This long-term target is being met through a series of five-year carbon budgets that are each agreed by Parliament at least 12 years in advance. The UK has met its first two carbon budgets, for 2008–12 and 2013–17. However, the Committee on Climate Change warned in its latest Progress Report to Parliament that the country is likely to exceed its fourth and fifth carbon budgets. The latest emissions projections published by the Department for Business, Energy and Industrial Strategy indicate that its central scenario, assuming current policies, would mean the fourth carbon budget is missed by 7 per cent and the fifth carbon budget is busted by 14 per cent.
Furthermore, the current long-term target and the carbon budgets have been set on the assumption of the UK’s contribution to cutting emissions so that the world would have an approximately 50 per cent chance of limiting the rise in global mean surface temperature to no more than 2°C by 2100: this is a weaker goal than those contained in the Paris Agreement.
The carbon budgets are agreed by Parliament on the advice of the Committee on Climate Change, which takes into account the most cost-effective path to the long-term emissions goal.
It would be surprising if the fourth and fifth carbon budgets, which the UK is currently on track to miss, are consistent with the most cost-effective path to the goal of cutting annual emissions to net-zero by 2050. However, the request to the Committee from the Government and the devolved administrations explicitly stated that its report on a net-zero target should not consider changes to carbon budgets that have already been set.
How should the Government respond to the Committee on Climate Change’s report?
First, the Government should bring forward legislation as soon as possible to amend the Climate Change Act to set a long-term target for the UK of net-zero emissions by 2050. Parliament should pass the legislation within the next few months, and the public and businesses should put pressure on Parliamentarians to back it. Campaign groups that attack the Committee’s report as being unambitious should be careful that they do not create reasons to delay legislation.
Second, the Government should immediately commission the Committee to review the third, fourth and fifth carbon budgets and advise on whether they need to be tightened in order for the UK to pursue a cost-effective path to net-zero emissions by 2050.
Third, all government departments should draw up ambitious plans for delivering net-zero emissions by 2050 and the carbon budgets that lead up to it. These must go well beyond the policies that were outlined in the Clean Growth Strategy in October 2017. It is notable that the biggest emissions reductions achieved by the UK since 1990 have been in the power sector, which is currently the responsibility of the same government department that oversees the Government’s policies on greenhouse gas emissions. Urgent action is required by the Department for Transport and the Ministry for Housing, Communities and Local Government to tackle emissions from cars, vans and lorries, and heating in homes in particular.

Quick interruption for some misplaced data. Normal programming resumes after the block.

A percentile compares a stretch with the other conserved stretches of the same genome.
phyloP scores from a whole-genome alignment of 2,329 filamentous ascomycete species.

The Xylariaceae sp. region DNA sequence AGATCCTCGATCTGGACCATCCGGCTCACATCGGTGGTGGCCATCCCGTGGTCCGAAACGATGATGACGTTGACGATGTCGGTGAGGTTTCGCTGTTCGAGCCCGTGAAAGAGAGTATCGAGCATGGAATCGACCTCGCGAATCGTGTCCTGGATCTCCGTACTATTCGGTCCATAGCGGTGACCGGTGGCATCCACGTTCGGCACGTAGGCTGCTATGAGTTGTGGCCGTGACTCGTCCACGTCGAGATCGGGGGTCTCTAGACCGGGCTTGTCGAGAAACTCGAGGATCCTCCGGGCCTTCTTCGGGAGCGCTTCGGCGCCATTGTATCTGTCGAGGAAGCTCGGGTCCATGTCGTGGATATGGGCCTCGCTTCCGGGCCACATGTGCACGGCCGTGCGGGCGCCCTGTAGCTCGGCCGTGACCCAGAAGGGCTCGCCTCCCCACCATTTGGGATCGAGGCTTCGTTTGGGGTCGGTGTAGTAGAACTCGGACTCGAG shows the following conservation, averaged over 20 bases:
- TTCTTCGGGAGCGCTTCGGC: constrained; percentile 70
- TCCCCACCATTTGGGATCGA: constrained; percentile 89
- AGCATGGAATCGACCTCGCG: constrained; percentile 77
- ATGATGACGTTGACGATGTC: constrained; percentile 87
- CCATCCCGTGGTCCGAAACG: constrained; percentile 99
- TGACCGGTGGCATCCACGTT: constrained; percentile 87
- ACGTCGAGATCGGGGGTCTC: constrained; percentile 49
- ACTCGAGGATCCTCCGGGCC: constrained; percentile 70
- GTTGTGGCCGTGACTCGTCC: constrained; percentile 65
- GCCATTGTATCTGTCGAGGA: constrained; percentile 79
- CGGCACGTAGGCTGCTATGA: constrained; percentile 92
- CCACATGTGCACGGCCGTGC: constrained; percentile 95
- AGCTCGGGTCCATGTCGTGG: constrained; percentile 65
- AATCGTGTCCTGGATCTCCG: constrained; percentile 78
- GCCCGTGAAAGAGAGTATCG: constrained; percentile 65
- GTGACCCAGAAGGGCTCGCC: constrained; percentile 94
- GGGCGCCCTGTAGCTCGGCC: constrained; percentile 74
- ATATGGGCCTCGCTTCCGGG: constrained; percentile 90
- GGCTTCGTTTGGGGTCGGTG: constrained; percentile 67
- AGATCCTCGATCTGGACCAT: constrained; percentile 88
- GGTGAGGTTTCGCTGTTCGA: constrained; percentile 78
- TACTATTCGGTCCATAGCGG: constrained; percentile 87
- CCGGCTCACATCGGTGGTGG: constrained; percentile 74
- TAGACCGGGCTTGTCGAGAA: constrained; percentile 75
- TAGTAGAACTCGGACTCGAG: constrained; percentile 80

Fourth, an early test of the Government’s commitment to achieving net-zero emissions by 2050 will be whether or not it is reflected in the results of the Spending Review, which is due to be completed later this year. HM Treasury must be central to the Government’s strategy for the UK to reach the target of net-zero emissions by 2050.
And fifth, the UK should make its target for net-zero emissions a key part of its international leadership on climate change. Other countries have already recognised the importance of the UK setting an example by reducing its annual emissions of greenhouse gases by 44 per cent by 2018 compared with 1990 while increasing its gross domestic product by 77 per cent. The UK is bidding to host the crucial 26th session of the Conference of the Parties to the United Nations Framework Convention on Climate Change in 2020, and will need to submit its nationally determined contribution to the Paris Agreement by the first quarter of 2020 if it has left the European Union by then.